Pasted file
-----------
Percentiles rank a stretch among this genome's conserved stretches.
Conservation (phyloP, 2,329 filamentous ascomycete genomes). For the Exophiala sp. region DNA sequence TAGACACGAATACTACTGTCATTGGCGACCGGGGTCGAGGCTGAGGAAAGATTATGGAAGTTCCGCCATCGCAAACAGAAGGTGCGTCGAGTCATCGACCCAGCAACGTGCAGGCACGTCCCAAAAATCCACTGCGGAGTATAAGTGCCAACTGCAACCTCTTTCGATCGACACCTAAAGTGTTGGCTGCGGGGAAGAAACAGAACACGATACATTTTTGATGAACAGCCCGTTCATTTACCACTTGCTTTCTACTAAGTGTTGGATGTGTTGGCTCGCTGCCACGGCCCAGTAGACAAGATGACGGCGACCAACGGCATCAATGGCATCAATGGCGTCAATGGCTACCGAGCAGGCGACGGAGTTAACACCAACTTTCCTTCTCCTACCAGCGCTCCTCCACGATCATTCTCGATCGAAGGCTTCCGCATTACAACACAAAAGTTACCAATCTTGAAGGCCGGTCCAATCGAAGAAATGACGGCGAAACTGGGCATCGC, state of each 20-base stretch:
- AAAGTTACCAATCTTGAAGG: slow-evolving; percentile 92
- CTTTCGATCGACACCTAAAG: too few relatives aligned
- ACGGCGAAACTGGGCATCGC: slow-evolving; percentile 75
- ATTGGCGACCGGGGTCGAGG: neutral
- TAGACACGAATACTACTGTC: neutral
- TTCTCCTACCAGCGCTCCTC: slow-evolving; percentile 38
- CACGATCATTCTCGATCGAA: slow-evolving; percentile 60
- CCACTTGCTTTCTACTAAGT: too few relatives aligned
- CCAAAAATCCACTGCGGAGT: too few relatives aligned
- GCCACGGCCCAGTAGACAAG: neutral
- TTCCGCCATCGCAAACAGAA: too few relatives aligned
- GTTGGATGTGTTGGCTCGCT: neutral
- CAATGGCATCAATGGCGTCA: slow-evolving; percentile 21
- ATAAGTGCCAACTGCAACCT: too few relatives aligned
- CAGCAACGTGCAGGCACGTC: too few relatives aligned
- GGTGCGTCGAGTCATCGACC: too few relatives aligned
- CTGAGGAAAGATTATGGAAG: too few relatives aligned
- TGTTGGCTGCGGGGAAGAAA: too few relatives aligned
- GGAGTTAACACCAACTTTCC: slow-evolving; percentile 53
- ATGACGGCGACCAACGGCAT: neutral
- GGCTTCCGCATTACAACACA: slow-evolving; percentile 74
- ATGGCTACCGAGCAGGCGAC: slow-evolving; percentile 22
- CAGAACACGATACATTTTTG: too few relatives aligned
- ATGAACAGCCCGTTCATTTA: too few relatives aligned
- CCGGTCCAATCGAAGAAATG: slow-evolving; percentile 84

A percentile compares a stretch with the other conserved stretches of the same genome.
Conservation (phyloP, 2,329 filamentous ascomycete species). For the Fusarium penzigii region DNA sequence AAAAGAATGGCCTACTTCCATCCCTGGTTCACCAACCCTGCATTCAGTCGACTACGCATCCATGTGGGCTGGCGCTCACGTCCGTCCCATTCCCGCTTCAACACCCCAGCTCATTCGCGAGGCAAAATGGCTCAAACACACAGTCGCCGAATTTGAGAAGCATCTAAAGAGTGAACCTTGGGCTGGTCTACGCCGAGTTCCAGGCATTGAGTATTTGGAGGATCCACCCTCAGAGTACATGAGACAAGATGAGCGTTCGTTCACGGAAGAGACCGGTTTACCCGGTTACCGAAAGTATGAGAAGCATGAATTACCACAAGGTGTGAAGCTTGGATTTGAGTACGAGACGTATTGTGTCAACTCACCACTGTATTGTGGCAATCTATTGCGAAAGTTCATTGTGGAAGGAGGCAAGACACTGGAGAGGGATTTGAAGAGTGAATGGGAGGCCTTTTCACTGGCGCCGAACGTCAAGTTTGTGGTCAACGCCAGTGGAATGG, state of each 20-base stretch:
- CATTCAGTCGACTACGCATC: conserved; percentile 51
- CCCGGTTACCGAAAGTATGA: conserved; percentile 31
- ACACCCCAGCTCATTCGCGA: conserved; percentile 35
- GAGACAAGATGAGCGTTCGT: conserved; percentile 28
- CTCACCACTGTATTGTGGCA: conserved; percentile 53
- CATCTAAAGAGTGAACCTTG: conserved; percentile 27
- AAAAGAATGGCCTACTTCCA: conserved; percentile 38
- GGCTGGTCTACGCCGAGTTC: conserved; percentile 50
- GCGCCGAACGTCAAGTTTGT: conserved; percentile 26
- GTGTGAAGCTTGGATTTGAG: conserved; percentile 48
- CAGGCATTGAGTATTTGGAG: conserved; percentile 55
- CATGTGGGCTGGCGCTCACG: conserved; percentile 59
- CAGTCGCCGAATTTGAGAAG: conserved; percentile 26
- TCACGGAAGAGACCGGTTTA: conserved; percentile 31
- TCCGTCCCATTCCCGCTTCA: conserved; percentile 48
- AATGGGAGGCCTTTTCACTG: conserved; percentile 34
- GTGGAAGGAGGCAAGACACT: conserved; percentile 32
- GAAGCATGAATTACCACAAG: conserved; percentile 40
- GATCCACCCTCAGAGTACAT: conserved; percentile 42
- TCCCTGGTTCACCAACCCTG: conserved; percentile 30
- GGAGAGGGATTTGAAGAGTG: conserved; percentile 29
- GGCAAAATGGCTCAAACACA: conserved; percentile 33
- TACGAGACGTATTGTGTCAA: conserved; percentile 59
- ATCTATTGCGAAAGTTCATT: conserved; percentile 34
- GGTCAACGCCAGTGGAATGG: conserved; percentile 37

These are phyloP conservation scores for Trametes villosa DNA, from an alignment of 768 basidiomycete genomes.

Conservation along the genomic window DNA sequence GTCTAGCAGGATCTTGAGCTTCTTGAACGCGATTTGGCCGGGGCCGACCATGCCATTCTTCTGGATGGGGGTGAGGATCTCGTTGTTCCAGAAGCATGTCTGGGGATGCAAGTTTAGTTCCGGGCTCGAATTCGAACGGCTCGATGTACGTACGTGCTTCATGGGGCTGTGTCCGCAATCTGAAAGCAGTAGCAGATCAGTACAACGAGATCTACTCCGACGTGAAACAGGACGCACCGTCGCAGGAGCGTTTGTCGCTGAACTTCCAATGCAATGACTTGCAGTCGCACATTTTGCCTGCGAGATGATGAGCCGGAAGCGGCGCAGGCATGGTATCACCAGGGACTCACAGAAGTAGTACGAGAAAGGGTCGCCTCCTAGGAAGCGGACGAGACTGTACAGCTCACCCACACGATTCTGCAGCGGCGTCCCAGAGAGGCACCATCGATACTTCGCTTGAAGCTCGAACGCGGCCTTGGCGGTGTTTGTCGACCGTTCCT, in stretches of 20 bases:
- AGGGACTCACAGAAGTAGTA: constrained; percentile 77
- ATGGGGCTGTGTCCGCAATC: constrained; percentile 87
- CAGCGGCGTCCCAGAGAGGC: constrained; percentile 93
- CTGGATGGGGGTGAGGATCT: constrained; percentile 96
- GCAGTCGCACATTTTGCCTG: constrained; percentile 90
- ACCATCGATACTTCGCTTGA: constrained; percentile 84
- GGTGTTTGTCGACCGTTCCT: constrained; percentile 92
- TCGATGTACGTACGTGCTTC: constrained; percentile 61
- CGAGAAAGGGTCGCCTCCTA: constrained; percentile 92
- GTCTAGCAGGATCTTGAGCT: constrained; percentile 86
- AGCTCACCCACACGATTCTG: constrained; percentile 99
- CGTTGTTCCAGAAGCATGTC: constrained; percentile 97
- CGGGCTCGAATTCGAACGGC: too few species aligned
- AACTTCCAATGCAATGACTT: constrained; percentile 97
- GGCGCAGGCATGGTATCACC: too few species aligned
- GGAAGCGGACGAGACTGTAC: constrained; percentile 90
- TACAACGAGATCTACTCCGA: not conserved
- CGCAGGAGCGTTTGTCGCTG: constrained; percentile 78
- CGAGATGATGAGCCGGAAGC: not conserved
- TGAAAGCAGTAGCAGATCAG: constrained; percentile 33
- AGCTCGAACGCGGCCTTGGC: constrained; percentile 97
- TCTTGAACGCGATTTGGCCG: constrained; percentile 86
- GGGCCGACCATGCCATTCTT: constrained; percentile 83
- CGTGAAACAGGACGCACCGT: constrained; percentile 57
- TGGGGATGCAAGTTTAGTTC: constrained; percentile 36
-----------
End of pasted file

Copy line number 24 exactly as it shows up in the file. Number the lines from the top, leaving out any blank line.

- ATGGCTACCGAGCAGGCGAC: slow-evolving; percentile 22